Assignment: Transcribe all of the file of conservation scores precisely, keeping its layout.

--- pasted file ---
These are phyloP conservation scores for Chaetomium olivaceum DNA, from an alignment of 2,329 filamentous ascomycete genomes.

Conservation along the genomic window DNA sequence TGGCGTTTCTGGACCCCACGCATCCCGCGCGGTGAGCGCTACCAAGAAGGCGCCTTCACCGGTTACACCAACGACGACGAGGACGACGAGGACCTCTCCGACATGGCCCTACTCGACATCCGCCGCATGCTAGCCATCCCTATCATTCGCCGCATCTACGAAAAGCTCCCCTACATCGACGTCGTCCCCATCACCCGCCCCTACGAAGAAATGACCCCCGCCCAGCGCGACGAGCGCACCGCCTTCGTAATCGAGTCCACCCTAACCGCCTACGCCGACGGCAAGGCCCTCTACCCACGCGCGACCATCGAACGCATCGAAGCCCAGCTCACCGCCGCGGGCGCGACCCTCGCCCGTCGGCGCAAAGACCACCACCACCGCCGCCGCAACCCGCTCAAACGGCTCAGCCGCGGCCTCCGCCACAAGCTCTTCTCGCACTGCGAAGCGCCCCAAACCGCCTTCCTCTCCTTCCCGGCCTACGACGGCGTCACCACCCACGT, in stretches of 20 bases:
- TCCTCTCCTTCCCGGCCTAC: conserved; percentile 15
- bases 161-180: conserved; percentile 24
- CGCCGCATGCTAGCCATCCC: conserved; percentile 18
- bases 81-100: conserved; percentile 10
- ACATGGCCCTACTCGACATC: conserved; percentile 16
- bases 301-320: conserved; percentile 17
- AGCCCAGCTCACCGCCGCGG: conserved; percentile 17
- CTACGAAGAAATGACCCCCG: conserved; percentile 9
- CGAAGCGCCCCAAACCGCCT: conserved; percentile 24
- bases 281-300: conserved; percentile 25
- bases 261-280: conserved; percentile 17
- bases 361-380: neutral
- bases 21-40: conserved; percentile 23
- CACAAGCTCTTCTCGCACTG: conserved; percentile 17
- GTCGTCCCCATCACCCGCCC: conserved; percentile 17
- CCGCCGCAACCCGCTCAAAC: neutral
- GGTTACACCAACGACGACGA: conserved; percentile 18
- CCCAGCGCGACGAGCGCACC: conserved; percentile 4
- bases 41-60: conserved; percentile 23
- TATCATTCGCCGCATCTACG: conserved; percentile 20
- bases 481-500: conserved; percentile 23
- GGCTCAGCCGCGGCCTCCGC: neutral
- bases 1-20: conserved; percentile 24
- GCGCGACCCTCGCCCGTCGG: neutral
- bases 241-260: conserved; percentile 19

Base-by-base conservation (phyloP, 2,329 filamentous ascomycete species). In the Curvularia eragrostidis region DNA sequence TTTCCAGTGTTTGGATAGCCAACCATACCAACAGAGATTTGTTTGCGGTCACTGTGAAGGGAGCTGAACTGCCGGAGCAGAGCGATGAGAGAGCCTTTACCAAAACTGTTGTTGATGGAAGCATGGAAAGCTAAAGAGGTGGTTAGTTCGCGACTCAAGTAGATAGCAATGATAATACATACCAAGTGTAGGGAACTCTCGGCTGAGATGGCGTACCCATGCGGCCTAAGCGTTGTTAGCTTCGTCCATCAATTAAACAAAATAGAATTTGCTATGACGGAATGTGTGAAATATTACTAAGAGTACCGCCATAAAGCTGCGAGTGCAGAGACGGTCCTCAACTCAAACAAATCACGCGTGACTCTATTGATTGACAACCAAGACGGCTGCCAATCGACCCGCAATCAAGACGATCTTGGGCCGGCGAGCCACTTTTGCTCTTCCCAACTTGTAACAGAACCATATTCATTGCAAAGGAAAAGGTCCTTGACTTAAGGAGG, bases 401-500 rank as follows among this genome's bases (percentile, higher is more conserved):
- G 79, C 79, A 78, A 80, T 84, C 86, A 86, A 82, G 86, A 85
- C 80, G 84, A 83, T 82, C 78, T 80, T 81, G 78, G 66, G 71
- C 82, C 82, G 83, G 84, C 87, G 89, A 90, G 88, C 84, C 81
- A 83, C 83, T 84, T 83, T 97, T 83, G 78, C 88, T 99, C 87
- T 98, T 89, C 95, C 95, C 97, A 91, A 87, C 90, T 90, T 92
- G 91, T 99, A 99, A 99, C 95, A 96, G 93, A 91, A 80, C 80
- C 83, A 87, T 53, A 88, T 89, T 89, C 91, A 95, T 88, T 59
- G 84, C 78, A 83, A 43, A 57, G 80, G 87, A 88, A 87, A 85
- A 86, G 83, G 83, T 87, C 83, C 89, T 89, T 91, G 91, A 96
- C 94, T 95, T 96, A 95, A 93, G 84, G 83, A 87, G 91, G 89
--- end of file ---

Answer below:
These are phyloP conservation scores for Chaetomium olivaceum DNA, from an alignment of 2,329 filamentous ascomycete genomes.

Conservation along the genomic window DNA sequence TGGCGTTTCTGGACCCCACGCATCCCGCGCGGTGAGCGCTACCAAGAAGGCGCCTTCACCGGTTACACCAACGACGACGAGGACGACGAGGACCTCTCCGACATGGCCCTACTCGACATCCGCCGCATGCTAGCCATCCCTATCATTCGCCGCATCTACGAAAAGCTCCCCTACATCGACGTCGTCCCCATCACCCGCCCCTACGAAGAAATGACCCCCGCCCAGCGCGACGAGCGCACCGCCTTCGTAATCGAGTCCACCCTAACCGCCTACGCCGACGGCAAGGCCCTCTACCCACGCGCGACCATCGAACGCATCGAAGCCCAGCTCACCGCCGCGGGCGCGACCCTCGCCCGTCGGCGCAAAGACCACCACCACCGCCGCCGCAACCCGCTCAAACGGCTCAGCCGCGGCCTCCGCCACAAGCTCTTCTCGCACTGCGAAGCGCCCCAAACCGCCTTCCTCTCCTTCCCGGCCTACGACGGCGTCACCACCCACGT, in stretches of 20 bases:
- TCCTCTCCTTCCCGGCCTAC: conserved; percentile 15
- bases 161-180: conserved; percentile 24
- CGCCGCATGCTAGCCATCCC: conserved; percentile 18
- bases 81-100: conserved; percentile 10
- ACATGGCCCTACTCGACATC: conserved; percentile 16
- bases 301-320: conserved; percentile 17
- AGCCCAGCTCACCGCCGCGG: conserved; percentile 17
- CTACGAAGAAATGACCCCCG: conserved; percentile 9
- CGAAGCGCCCCAAACCGCCT: conserved; percentile 24
- bases 281-300: conserved; percentile 25
- bases 261-280: conserved; percentile 17
- bases 361-380: neutral
- bases 21-40: conserved; percentile 23
- CACAAGCTCTTCTCGCACTG: conserved; percentile 17
- GTCGTCCCCATCACCCGCCC: conserved; percentile 17
- CCGCCGCAACCCGCTCAAAC: neutral
- GGTTACACCAACGACGACGA: conserved; percentile 18
- CCCAGCGCGACGAGCGCACC: conserved; percentile 4
- bases 41-60: conserved; percentile 23
- TATCATTCGCCGCATCTACG: conserved; percentile 20
- bases 481-500: conserved; percentile 23
- GGCTCAGCCGCGGCCTCCGC: neutral
- bases 1-20: conserved; percentile 24
- GCGCGACCCTCGCCCGTCGG: neutral
- bases 241-260: conserved; percentile 19

Base-by-base conservation (phyloP, 2,329 filamentous ascomycete species). In the Curvularia eragrostidis region DNA sequence TTTCCAGTGTTTGGATAGCCAACCATACCAACAGAGATTTGTTTGCGGTCACTGTGAAGGGAGCTGAACTGCCGGAGCAGAGCGATGAGAGAGCCTTTACCAAAACTGTTGTTGATGGAAGCATGGAAAGCTAAAGAGGTGGTTAGTTCGCGACTCAAGTAGATAGCAATGATAATACATACCAAGTGTAGGGAACTCTCGGCTGAGATGGCGTACCCATGCGGCCTAAGCGTTGTTAGCTTCGTCCATCAATTAAACAAAATAGAATTTGCTATGACGGAATGTGTGAAATATTACTAAGAGTACCGCCATAAAGCTGCGAGTGCAGAGACGGTCCTCAACTCAAACAAATCACGCGTGACTCTATTGATTGACAACCAAGACGGCTGCCAATCGACCCGCAATCAAGACGATCTTGGGCCGGCGAGCCACTTTTGCTCTTCCCAACTTGTAACAGAACCATATTCATTGCAAAGGAAAAGGTCCTTGACTTAAGGAGG, bases 401-500 rank as follows among this genome's bases (percentile, higher is more conserved):
- G 79, C 79, A 78, A 80, T 84, C 86, A 86, A 82, G 86, A 85
- C 80, G 84, A 83, T 82, C 78, T 80, T 81, G 78, G 66, G 71
- C 82, C 82, G 83, G 84, C 87, G 89, A 90, G 88, C 84, C 81
- A 83, C 83, T 84, T 83, T 97, T 83, G 78, C 88, T 99, C 87
- T 98, T 89, C 95, C 95, C 97, A 91, A 87, C 90, T 90, T 92
- G 91, T 99, A 99, A 99, C 95, A 96, G 93, A 91, A 80, C 80
- C 83, A 87, T 53, A 88, T 89, T 89, C 91, A 95, T 88, T 59
- G 84, C 78, A 83, A 43, A 57, G 80, G 87, A 88, A 87, A 85
- A 86, G 83, G 83, T 87, C 83, C 89, T 89, T 91, G 91, A 96
- C 94, T 95, T 96, A 95, A 93, G 84, G 83, A 87, G 91, G 89